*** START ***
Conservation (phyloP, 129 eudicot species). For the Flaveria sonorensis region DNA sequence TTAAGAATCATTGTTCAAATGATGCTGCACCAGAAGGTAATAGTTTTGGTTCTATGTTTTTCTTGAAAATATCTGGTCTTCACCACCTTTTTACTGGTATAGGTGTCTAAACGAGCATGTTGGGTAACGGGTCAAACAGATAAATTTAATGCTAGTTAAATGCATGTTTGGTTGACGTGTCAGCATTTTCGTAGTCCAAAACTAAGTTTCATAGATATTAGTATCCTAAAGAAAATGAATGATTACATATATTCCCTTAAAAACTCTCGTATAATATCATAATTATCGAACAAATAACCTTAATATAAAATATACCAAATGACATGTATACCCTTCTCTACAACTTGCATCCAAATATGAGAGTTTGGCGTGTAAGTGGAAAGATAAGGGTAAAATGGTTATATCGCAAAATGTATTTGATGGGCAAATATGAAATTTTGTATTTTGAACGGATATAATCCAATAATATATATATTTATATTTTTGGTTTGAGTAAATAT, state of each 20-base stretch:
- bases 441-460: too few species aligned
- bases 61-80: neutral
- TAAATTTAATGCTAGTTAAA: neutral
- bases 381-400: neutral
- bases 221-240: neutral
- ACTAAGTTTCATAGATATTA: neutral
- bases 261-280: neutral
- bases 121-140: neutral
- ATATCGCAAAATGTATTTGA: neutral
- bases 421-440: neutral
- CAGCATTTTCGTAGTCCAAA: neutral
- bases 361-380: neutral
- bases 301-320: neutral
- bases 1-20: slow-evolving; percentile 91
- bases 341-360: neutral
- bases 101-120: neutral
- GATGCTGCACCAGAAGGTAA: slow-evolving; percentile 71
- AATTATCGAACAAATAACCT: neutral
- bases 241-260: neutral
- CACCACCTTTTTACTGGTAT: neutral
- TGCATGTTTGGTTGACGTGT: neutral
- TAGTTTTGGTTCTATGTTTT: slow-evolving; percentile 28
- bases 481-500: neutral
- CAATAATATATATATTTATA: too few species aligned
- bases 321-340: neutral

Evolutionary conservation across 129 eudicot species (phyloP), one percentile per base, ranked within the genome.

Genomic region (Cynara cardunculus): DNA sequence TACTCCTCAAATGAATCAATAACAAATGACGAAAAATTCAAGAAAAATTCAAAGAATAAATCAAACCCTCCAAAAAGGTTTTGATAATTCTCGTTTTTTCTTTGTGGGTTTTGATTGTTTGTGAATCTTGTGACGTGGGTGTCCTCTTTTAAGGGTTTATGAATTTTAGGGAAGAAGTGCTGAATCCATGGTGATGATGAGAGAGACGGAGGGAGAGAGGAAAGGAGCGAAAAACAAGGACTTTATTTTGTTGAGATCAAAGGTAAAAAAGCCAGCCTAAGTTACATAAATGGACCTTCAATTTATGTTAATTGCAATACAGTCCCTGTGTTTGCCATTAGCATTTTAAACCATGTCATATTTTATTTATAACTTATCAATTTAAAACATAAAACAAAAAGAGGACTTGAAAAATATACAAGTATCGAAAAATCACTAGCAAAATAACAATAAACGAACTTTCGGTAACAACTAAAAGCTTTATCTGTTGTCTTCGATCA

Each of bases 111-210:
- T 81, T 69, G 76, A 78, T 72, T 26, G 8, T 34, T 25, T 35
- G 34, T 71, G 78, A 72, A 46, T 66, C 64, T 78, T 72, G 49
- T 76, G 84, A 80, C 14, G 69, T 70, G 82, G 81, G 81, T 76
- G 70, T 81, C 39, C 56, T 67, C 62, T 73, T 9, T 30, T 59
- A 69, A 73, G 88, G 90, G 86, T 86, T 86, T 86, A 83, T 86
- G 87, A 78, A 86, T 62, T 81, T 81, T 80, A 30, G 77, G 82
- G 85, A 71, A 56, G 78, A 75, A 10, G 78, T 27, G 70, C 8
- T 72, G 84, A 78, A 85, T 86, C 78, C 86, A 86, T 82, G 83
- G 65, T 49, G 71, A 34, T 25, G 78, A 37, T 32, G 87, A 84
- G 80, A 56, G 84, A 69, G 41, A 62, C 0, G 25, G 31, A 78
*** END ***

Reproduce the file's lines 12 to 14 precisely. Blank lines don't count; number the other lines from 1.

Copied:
- CAGCATTTTCGTAGTCCAAA: neutral
- bases 361-380: neutral
- bases 301-320: neutral